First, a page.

Intelligent scalpel locates cancerous tumors in the brain

Intelligent scalpel locates cancerous tumors in the brain

An Intelligent Scalpel that can remove a brain tumour? Can you imagine how this advancement will assist with survival rates for those who are diagnosed with Brain tumour?  Scientists have designed a “smart scalpel” that determines whether an area is healthy or tumorous. The tool, the size of a scalpel, has a spherical  tip which is less than one millimeter.

I came across the following  information in an  article in Science Daily and thought you may find it interesting. 

  • ‘The device is designed to be used in the operating room when a brain tumor is already diagnosed. ‘
  • ‘It features integrated sensors that by wiping the surface warns the neurosurgeon with visual and/or auditory displays about the status of tissue, refraining to be a distraction. The results are obtained in less than half a second, saving vital time during the operation.’
  • “The instrument is designed to locate tumors at an early stage, when it is visible through an MRI but not in the operating room because its physical characteristic are similar to those of healthy tissue, making it difficult to discern. ” identified Mr Oliva, president of the Mexican Talent Network Abroad chapter Belgium,
  • ‘The prototype was tested in artificial tumors and brain tissue from pigs, where excellent results were obtained and demonstrated the feasibility of entering the phase of human trials.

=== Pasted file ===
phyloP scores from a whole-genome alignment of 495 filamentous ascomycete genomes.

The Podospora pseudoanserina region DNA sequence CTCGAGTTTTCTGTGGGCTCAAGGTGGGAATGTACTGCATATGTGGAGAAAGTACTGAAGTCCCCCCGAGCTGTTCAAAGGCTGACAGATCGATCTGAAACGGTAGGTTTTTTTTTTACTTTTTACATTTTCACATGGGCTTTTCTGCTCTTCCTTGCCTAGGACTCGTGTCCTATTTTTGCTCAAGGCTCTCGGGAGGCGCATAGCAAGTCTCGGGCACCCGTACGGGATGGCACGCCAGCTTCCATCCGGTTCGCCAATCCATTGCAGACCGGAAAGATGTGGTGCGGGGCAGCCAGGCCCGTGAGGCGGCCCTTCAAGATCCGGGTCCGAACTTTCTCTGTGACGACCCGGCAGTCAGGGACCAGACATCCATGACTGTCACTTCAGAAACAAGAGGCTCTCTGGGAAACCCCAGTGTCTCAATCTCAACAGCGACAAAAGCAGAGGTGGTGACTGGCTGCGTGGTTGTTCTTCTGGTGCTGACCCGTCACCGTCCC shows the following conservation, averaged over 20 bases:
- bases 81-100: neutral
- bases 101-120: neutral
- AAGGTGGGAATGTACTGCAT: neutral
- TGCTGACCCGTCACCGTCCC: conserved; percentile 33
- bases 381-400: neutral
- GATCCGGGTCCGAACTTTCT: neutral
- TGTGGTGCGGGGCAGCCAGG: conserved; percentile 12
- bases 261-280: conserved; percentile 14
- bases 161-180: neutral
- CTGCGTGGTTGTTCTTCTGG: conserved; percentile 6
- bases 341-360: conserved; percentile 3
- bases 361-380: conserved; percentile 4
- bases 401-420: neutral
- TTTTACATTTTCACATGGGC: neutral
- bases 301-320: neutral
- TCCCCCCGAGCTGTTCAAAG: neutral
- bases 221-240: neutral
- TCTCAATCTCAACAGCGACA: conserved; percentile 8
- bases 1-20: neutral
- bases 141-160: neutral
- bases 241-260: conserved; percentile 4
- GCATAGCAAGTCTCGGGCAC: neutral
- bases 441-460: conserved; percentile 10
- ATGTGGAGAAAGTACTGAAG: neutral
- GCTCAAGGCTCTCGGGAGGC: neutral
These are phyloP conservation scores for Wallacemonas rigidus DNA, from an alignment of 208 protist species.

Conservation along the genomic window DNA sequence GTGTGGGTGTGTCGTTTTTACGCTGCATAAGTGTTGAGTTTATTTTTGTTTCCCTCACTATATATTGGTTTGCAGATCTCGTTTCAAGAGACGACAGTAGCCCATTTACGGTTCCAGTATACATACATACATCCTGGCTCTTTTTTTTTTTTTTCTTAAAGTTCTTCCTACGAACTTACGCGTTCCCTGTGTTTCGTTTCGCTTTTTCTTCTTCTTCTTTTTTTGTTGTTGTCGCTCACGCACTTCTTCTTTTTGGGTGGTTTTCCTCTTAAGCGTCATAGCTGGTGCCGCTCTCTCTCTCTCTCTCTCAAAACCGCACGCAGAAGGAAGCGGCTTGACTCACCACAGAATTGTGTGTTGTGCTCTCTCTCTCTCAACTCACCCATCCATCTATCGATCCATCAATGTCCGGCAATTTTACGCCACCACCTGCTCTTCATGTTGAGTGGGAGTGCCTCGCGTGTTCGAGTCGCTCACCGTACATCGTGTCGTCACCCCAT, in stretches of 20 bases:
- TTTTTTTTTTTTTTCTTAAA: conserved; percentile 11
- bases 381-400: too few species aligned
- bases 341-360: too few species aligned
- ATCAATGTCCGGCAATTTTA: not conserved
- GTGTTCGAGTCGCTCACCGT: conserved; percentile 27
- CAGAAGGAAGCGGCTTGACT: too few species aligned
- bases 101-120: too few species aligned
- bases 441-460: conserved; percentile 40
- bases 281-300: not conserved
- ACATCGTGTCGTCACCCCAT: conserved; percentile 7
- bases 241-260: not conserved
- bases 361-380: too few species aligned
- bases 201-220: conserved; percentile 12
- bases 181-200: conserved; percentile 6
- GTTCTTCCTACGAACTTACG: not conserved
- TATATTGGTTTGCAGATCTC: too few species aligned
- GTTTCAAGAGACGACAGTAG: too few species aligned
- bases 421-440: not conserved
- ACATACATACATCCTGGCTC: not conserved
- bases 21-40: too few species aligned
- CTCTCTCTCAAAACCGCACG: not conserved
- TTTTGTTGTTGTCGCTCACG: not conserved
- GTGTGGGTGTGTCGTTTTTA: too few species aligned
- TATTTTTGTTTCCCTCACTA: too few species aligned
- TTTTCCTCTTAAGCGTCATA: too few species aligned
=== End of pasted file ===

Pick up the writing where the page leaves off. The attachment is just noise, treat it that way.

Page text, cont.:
• The design of the device has been worked on for six years, the mechanical and sensory components were made at the University of Hannover, Germany, and specialized neurosurgery hospitals, and digital processing was developed at the Free University of Brussels, Belgium (VUB).
  • This sensor technology can be miniaturized and adapted to detect tumors in other areas of the body such as stomach or intestine where it is necessary to introduce a tiny device called endoscope to evaluate the tissue and remove the malignant area.
  • Furthermore, it is possible to extend the device to the application in assisted surgeries by robots, because the sensor technology has the quality to empower these teleoperation devices.’

The Nurses for Nurses Network provides great information and CPD in a range  of easy learning ways on the  latest information that Nurses need to know – remember the Nurses for Nurses Network was created by Australian Nurses for Nurses !  www.nursesfornurses.com.au

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